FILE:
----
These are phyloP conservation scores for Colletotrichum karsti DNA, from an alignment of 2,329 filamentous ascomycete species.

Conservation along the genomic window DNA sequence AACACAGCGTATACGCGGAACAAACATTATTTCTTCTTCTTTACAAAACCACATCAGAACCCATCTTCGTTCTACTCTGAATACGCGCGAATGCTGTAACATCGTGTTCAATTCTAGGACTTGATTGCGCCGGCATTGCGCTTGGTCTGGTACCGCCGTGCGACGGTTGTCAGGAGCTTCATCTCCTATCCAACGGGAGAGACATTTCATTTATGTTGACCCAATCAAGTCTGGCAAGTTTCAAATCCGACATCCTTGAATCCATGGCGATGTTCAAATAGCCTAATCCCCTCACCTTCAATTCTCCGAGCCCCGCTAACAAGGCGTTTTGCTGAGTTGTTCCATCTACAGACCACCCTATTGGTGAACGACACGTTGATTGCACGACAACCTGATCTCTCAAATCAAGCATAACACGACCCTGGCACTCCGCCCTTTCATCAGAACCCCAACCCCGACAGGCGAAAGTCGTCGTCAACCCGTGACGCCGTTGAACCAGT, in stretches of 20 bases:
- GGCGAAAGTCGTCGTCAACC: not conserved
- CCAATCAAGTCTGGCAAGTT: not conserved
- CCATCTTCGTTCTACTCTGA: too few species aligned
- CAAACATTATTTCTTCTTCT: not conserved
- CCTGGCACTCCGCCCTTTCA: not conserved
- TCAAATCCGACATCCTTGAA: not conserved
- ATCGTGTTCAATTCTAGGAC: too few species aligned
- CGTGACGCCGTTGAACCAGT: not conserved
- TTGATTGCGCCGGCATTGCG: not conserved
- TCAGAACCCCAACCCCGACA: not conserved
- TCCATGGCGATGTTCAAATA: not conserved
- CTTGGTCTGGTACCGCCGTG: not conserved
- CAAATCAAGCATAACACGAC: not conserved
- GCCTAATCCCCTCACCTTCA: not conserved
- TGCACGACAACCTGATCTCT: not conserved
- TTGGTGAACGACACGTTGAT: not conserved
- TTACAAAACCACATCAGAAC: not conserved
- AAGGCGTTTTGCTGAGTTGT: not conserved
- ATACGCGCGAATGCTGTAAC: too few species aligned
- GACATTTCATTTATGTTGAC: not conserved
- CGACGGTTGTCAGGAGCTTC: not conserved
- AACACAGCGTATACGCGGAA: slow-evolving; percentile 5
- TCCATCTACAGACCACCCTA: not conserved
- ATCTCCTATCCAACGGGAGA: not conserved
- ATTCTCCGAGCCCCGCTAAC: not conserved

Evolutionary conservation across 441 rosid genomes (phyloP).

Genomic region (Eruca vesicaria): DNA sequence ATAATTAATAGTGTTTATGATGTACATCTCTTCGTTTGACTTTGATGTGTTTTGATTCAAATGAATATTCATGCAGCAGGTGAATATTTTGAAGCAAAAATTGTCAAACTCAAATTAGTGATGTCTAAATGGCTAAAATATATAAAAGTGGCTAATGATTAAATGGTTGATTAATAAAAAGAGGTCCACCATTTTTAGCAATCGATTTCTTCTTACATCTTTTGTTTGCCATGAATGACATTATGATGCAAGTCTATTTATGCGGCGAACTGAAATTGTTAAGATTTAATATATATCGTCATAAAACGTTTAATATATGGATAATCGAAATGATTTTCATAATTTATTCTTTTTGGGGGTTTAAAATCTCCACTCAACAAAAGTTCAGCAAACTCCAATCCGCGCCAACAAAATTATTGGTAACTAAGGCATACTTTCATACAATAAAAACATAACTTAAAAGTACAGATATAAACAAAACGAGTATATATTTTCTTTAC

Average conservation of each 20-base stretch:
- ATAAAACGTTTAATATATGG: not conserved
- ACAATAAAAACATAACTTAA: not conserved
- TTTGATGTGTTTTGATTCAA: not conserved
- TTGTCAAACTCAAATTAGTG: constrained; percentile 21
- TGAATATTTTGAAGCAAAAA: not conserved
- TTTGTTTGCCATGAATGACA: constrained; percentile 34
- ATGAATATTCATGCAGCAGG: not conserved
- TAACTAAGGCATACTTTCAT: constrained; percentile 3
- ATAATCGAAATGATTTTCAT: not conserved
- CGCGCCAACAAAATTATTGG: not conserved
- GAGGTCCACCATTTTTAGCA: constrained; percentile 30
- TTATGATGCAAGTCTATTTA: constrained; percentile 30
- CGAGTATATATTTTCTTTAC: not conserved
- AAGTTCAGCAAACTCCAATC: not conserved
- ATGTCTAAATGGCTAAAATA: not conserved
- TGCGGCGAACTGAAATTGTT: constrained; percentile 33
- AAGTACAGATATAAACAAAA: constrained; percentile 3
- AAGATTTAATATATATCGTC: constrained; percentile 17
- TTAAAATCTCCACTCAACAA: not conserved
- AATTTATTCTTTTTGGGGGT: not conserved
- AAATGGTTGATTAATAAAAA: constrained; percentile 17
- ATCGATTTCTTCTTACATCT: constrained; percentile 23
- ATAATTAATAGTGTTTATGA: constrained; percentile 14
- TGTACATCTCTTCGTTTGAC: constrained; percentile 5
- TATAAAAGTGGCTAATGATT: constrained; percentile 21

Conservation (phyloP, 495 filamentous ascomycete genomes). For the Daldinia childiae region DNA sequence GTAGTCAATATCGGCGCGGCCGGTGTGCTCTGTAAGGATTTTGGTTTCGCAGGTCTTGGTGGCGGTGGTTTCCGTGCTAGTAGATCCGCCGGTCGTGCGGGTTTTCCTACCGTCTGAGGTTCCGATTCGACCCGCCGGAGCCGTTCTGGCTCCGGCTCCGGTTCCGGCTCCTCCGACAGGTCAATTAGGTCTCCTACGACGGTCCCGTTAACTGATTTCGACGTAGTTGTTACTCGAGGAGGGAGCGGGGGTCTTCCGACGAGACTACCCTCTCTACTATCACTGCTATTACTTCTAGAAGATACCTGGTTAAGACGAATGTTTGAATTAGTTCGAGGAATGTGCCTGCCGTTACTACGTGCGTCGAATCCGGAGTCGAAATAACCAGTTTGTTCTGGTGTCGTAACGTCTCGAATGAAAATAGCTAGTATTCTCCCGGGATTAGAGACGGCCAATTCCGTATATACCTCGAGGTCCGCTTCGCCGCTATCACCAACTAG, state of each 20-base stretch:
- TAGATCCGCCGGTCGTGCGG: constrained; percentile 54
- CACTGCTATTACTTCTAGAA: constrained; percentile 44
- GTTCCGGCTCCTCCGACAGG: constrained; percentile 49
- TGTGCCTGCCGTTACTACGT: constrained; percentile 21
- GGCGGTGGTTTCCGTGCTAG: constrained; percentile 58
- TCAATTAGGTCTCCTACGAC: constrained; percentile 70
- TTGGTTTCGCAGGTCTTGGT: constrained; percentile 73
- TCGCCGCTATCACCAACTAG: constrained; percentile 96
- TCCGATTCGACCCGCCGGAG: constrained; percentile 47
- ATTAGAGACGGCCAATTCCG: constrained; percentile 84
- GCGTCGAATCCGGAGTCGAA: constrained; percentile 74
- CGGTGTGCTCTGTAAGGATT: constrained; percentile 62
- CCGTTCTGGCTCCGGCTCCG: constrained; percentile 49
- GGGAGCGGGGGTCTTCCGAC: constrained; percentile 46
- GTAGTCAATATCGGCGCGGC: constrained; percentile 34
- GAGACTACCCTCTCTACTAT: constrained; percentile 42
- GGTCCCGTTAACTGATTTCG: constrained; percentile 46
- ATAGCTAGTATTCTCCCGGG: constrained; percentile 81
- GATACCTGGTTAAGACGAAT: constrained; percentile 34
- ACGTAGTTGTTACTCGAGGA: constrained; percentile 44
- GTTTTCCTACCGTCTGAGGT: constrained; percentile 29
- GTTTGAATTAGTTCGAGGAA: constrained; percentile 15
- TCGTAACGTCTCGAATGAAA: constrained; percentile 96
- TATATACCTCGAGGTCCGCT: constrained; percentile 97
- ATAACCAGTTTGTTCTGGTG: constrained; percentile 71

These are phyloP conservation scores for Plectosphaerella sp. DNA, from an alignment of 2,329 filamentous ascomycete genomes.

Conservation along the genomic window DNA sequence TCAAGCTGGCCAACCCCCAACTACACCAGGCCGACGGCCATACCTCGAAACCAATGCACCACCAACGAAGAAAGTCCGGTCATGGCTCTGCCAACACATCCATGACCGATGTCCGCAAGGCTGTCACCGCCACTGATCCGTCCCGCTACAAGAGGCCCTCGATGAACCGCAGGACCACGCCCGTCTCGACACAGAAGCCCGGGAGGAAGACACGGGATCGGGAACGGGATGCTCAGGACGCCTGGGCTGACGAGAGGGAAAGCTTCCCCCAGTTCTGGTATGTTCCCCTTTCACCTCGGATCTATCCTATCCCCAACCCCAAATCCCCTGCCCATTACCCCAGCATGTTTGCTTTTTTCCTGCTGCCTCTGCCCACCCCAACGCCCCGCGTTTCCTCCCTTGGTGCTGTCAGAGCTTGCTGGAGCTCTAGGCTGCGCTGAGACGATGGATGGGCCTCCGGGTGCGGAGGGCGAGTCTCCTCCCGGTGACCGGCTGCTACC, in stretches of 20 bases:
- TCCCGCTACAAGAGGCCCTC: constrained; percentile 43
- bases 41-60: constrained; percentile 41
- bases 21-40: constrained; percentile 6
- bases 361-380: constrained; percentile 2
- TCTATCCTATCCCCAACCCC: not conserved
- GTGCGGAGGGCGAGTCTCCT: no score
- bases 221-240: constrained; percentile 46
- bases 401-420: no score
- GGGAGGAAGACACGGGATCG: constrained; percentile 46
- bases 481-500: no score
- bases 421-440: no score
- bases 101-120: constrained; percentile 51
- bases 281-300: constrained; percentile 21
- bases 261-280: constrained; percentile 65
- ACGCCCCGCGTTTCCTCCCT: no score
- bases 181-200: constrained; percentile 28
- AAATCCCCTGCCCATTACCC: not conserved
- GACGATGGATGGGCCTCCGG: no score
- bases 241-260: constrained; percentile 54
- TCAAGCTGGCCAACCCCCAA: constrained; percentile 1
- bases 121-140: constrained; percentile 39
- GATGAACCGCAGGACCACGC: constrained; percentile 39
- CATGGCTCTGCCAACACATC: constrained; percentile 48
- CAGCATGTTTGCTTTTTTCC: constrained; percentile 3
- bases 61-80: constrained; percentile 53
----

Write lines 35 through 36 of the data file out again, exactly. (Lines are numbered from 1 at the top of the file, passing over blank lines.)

- TGAATATTTTGAAGCAAAAA: not conserved
- TTTGTTTGCCATGAATGACA: constrained; percentile 34